David Baron's Weblog

Priority of constituencies

Wednesday, 2015-03-18, 07:15 -0700

Since the HTML design principles (which are effectively design principles for modern Web technology) were published, I've thought that the priority of constituencies was among the most important. It's certainly among the most frequently cited in debates over Web technology. But I've also thought that it was wrong in a subtle way.

I'd rather it had been phrased in terms of utility, so that instead of stating as a rule that value (benefit minus cost) to users is more important than value to authors, it recognized that there are generally more users than authors, which means that a smaller value per user multiplied by the number of users is generally more important than a somewhat larger value per author, because it provides more total value when the value is multiplied by the number of people it applies to. However, this doesn't hold for a very large difference in value, that is, one where multiplying the cost and benefit by the numbers of people they apply to yields results where the magnitude of the cost and benefit control which side is larger, rather than the numbers of people. The same holds for implementors and specification authors; there are generally fewer in each group. Likewise, the principle should recognize that something that benefits a very small portion of users doesn't outweigh the interests of authors as much, because the number of users it benefits is no longer so much greater than the number of authors who have to work to make it happen.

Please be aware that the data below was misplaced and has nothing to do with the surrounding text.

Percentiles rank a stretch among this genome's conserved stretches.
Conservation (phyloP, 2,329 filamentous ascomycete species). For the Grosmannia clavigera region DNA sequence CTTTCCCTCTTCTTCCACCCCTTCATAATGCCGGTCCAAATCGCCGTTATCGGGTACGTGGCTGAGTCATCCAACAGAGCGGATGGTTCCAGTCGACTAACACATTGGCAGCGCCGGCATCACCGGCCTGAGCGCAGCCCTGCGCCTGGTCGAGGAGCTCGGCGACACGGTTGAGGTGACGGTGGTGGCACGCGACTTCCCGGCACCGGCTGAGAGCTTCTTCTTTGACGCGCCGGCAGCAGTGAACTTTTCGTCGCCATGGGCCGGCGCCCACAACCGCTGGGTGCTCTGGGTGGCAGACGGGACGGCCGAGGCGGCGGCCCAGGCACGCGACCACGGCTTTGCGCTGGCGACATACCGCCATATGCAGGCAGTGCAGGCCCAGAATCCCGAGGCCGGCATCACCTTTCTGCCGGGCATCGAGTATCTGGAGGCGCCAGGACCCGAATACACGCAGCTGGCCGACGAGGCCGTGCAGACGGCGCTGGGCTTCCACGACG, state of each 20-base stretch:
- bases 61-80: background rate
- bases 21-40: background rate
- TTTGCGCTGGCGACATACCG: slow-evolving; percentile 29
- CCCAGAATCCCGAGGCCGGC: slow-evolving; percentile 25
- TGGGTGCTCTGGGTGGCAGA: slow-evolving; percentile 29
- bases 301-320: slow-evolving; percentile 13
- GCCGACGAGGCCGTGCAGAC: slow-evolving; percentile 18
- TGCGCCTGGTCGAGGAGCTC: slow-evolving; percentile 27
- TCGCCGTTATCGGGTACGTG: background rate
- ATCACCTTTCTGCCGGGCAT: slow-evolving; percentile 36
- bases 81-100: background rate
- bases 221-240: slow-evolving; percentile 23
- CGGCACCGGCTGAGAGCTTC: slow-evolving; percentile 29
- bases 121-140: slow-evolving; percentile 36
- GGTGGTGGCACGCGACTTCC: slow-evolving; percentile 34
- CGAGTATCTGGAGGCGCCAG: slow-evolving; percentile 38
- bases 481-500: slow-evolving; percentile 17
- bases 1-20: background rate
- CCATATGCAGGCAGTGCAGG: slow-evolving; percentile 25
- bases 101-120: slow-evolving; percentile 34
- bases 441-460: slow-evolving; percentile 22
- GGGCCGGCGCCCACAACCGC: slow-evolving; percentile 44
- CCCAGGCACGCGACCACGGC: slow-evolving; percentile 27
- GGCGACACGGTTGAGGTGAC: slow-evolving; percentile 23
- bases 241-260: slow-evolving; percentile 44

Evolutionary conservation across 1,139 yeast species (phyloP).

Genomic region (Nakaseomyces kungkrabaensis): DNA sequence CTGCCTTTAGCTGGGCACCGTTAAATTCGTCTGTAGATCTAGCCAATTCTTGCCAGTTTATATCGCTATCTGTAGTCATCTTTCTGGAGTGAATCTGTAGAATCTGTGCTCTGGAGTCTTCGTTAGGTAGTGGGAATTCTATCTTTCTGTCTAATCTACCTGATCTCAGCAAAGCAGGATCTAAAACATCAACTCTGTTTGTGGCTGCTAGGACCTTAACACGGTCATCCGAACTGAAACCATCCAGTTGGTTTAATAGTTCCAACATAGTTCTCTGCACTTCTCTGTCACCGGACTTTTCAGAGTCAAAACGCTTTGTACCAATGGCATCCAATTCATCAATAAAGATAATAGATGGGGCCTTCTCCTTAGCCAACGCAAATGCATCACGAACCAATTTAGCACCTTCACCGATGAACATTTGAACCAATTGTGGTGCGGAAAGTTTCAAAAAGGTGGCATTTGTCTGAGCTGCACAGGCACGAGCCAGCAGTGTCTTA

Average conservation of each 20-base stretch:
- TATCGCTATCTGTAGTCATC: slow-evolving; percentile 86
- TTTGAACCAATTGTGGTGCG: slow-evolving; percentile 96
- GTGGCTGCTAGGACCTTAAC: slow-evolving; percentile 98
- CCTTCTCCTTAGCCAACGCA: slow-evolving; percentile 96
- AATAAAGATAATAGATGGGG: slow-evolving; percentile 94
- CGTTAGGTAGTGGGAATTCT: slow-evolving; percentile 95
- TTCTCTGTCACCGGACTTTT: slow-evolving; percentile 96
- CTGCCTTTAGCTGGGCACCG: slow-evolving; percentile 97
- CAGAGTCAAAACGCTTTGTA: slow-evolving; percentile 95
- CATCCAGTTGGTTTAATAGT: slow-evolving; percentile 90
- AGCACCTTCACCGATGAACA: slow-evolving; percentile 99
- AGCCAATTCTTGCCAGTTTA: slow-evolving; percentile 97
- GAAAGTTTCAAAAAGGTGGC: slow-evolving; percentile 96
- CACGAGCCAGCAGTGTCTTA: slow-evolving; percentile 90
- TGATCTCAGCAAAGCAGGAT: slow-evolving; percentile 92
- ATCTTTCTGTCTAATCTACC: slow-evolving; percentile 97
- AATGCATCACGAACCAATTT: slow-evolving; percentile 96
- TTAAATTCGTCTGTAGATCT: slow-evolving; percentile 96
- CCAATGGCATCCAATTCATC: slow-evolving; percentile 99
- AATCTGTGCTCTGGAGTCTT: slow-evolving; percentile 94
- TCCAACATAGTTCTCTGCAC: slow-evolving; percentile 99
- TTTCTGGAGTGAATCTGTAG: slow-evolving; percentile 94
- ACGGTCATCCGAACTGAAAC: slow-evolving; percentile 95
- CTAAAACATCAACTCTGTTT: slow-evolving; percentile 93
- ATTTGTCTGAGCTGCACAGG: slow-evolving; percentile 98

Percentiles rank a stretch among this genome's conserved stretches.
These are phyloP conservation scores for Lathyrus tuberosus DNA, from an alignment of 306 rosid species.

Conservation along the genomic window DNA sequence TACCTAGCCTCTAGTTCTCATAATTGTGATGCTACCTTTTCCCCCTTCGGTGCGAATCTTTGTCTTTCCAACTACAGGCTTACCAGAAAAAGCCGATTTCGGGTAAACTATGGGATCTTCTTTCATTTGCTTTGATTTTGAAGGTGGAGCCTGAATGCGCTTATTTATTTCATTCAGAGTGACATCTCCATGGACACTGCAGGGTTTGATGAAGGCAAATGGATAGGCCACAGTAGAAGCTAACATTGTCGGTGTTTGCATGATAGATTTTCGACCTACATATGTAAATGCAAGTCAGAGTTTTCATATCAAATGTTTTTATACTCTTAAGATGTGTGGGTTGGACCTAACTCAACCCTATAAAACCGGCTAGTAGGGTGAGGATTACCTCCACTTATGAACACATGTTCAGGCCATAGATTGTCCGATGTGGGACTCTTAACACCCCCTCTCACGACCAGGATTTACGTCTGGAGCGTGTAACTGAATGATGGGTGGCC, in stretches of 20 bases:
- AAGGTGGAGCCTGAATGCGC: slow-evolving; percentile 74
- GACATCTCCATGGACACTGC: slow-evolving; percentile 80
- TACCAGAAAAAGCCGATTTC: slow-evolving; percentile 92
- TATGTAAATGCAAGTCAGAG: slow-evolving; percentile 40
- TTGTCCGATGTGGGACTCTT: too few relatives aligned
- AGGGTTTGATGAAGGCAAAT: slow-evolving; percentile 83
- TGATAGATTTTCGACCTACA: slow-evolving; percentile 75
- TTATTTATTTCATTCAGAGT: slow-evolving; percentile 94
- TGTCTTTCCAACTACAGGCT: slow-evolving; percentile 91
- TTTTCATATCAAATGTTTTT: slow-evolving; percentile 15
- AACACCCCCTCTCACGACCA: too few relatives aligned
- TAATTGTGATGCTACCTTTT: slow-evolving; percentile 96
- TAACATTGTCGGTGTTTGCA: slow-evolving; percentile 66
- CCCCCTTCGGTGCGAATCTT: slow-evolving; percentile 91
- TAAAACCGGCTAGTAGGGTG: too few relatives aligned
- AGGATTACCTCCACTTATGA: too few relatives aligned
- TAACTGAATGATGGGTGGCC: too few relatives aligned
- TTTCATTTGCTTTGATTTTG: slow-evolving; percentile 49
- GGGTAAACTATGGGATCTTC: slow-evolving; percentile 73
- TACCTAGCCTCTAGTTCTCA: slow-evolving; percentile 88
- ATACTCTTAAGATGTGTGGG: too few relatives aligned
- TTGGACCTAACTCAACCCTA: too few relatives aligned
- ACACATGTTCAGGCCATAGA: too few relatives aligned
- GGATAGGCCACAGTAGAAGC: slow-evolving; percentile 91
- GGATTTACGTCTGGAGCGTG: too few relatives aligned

Also, the current wording of the principle doesn't consider the scarcity of the smaller groups (particularly implementors and specification authors), and thus the opportunity costs of choosing one behavior over another. In other words, there might be a behavior that we could implement that would be slightly better for authors, but would take more time for implementors to implement. But there aren't all that many implementors, and they can only work on so many things. (Their number isn't completely fixed, but it can't be changed quickly.) So given the scarcity of implementors, we shouldn't consider only whether the net benefit to users is greater than the net cost to implementors; we should also consider whether there are other things those implementors could work on in that time that would provide greater net benefit to users. The same holds for scarcity of specification authors. A good description of the principle in terms of utility would also correct this problem.